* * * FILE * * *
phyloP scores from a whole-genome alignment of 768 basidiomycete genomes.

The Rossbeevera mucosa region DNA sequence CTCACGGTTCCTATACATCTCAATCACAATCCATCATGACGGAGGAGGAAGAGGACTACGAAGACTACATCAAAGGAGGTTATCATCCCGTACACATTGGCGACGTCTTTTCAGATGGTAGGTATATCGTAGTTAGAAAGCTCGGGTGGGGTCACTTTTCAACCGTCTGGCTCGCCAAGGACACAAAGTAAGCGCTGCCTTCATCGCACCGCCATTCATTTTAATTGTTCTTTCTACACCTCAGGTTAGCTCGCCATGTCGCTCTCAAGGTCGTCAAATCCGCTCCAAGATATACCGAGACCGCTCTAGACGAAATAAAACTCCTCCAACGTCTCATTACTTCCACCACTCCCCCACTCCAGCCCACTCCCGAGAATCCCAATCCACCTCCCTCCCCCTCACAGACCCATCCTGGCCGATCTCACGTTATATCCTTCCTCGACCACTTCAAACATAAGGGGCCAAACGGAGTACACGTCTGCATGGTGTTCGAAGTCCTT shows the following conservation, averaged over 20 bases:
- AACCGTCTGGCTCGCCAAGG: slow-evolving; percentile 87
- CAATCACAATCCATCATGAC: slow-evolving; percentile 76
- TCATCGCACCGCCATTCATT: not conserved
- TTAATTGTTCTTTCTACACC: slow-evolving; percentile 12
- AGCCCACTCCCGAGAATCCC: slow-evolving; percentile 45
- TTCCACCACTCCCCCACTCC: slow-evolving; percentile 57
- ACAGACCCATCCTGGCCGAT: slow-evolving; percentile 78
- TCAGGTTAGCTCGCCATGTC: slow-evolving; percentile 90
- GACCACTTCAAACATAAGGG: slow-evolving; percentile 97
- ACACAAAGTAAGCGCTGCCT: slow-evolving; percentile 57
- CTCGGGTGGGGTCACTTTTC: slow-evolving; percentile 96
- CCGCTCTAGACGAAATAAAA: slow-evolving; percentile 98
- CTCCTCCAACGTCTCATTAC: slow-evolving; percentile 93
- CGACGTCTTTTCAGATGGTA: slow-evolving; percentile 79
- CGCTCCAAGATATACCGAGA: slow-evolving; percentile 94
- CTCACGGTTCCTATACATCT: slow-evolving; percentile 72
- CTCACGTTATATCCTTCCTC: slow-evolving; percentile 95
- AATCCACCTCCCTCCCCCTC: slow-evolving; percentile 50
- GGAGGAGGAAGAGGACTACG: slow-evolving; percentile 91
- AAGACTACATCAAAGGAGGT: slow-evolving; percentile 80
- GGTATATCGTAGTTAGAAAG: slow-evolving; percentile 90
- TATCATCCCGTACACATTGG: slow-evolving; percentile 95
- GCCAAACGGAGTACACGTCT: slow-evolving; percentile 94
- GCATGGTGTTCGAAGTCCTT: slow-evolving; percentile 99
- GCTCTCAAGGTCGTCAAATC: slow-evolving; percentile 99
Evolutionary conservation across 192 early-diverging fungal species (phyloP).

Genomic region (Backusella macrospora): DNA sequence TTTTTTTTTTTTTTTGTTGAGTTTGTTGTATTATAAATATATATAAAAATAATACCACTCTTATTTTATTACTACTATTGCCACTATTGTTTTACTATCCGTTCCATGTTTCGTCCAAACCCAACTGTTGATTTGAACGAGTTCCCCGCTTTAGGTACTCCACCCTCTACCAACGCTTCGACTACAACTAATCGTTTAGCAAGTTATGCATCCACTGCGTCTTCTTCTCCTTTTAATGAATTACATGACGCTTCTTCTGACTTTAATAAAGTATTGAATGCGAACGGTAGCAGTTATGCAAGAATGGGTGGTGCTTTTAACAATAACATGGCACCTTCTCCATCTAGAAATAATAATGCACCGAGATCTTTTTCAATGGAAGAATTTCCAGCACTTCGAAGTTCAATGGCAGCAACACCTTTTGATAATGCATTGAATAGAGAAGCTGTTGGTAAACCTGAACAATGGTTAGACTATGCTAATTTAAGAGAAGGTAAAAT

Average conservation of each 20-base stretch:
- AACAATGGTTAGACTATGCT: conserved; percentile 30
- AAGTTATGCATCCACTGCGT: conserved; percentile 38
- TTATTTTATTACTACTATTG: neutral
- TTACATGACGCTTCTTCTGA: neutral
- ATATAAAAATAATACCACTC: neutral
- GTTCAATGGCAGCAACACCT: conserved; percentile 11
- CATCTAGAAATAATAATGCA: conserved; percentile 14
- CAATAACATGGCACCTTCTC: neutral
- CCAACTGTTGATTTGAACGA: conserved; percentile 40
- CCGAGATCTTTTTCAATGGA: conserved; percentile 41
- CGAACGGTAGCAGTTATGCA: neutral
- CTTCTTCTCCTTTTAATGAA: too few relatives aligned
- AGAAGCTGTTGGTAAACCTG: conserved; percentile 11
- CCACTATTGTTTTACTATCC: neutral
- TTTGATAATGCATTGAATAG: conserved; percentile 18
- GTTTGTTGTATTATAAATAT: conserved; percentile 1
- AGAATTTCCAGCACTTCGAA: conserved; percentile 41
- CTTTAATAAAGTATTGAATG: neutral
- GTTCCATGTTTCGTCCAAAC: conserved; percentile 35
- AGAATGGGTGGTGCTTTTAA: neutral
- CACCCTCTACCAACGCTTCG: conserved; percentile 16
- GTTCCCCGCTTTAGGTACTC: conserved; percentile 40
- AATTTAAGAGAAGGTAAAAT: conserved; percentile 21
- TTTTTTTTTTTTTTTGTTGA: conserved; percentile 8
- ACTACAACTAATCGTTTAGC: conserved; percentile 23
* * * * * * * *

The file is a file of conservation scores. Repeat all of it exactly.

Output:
phyloP scores from a whole-genome alignment of 768 basidiomycete genomes.

The Rossbeevera mucosa region DNA sequence CTCACGGTTCCTATACATCTCAATCACAATCCATCATGACGGAGGAGGAAGAGGACTACGAAGACTACATCAAAGGAGGTTATCATCCCGTACACATTGGCGACGTCTTTTCAGATGGTAGGTATATCGTAGTTAGAAAGCTCGGGTGGGGTCACTTTTCAACCGTCTGGCTCGCCAAGGACACAAAGTAAGCGCTGCCTTCATCGCACCGCCATTCATTTTAATTGTTCTTTCTACACCTCAGGTTAGCTCGCCATGTCGCTCTCAAGGTCGTCAAATCCGCTCCAAGATATACCGAGACCGCTCTAGACGAAATAAAACTCCTCCAACGTCTCATTACTTCCACCACTCCCCCACTCCAGCCCACTCCCGAGAATCCCAATCCACCTCCCTCCCCCTCACAGACCCATCCTGGCCGATCTCACGTTATATCCTTCCTCGACCACTTCAAACATAAGGGGCCAAACGGAGTACACGTCTGCATGGTGTTCGAAGTCCTT shows the following conservation, averaged over 20 bases:
- AACCGTCTGGCTCGCCAAGG: slow-evolving; percentile 87
- CAATCACAATCCATCATGAC: slow-evolving; percentile 76
- TCATCGCACCGCCATTCATT: not conserved
- TTAATTGTTCTTTCTACACC: slow-evolving; percentile 12
- AGCCCACTCCCGAGAATCCC: slow-evolving; percentile 45
- TTCCACCACTCCCCCACTCC: slow-evolving; percentile 57
- ACAGACCCATCCTGGCCGAT: slow-evolving; percentile 78
- TCAGGTTAGCTCGCCATGTC: slow-evolving; percentile 90
- GACCACTTCAAACATAAGGG: slow-evolving; percentile 97
- ACACAAAGTAAGCGCTGCCT: slow-evolving; percentile 57
- CTCGGGTGGGGTCACTTTTC: slow-evolving; percentile 96
- CCGCTCTAGACGAAATAAAA: slow-evolving; percentile 98
- CTCCTCCAACGTCTCATTAC: slow-evolving; percentile 93
- CGACGTCTTTTCAGATGGTA: slow-evolving; percentile 79
- CGCTCCAAGATATACCGAGA: slow-evolving; percentile 94
- CTCACGGTTCCTATACATCT: slow-evolving; percentile 72
- CTCACGTTATATCCTTCCTC: slow-evolving; percentile 95
- AATCCACCTCCCTCCCCCTC: slow-evolving; percentile 50
- GGAGGAGGAAGAGGACTACG: slow-evolving; percentile 91
- AAGACTACATCAAAGGAGGT: slow-evolving; percentile 80
- GGTATATCGTAGTTAGAAAG: slow-evolving; percentile 90
- TATCATCCCGTACACATTGG: slow-evolving; percentile 95
- GCCAAACGGAGTACACGTCT: slow-evolving; percentile 94
- GCATGGTGTTCGAAGTCCTT: slow-evolving; percentile 99
- GCTCTCAAGGTCGTCAAATC: slow-evolving; percentile 99
Evolutionary conservation across 192 early-diverging fungal species (phyloP).

Genomic region (Backusella macrospora): DNA sequence TTTTTTTTTTTTTTTGTTGAGTTTGTTGTATTATAAATATATATAAAAATAATACCACTCTTATTTTATTACTACTATTGCCACTATTGTTTTACTATCCGTTCCATGTTTCGTCCAAACCCAACTGTTGATTTGAACGAGTTCCCCGCTTTAGGTACTCCACCCTCTACCAACGCTTCGACTACAACTAATCGTTTAGCAAGTTATGCATCCACTGCGTCTTCTTCTCCTTTTAATGAATTACATGACGCTTCTTCTGACTTTAATAAAGTATTGAATGCGAACGGTAGCAGTTATGCAAGAATGGGTGGTGCTTTTAACAATAACATGGCACCTTCTCCATCTAGAAATAATAATGCACCGAGATCTTTTTCAATGGAAGAATTTCCAGCACTTCGAAGTTCAATGGCAGCAACACCTTTTGATAATGCATTGAATAGAGAAGCTGTTGGTAAACCTGAACAATGGTTAGACTATGCTAATTTAAGAGAAGGTAAAAT

Average conservation of each 20-base stretch:
- AACAATGGTTAGACTATGCT: conserved; percentile 30
- AAGTTATGCATCCACTGCGT: conserved; percentile 38
- TTATTTTATTACTACTATTG: neutral
- TTACATGACGCTTCTTCTGA: neutral
- ATATAAAAATAATACCACTC: neutral
- GTTCAATGGCAGCAACACCT: conserved; percentile 11
- CATCTAGAAATAATAATGCA: conserved; percentile 14
- CAATAACATGGCACCTTCTC: neutral
- CCAACTGTTGATTTGAACGA: conserved; percentile 40
- CCGAGATCTTTTTCAATGGA: conserved; percentile 41
- CGAACGGTAGCAGTTATGCA: neutral
- CTTCTTCTCCTTTTAATGAA: too few relatives aligned
- AGAAGCTGTTGGTAAACCTG: conserved; percentile 11
- CCACTATTGTTTTACTATCC: neutral
- TTTGATAATGCATTGAATAG: conserved; percentile 18
- GTTTGTTGTATTATAAATAT: conserved; percentile 1
- AGAATTTCCAGCACTTCGAA: conserved; percentile 41
- CTTTAATAAAGTATTGAATG: neutral
- GTTCCATGTTTCGTCCAAAC: conserved; percentile 35
- AGAATGGGTGGTGCTTTTAA: neutral
- CACCCTCTACCAACGCTTCG: conserved; percentile 16
- GTTCCCCGCTTTAGGTACTC: conserved; percentile 40
- AATTTAAGAGAAGGTAAAAT: conserved; percentile 21
- TTTTTTTTTTTTTTTGTTGA: conserved; percentile 8
- ACTACAACTAATCGTTTAGC: conserved; percentile 23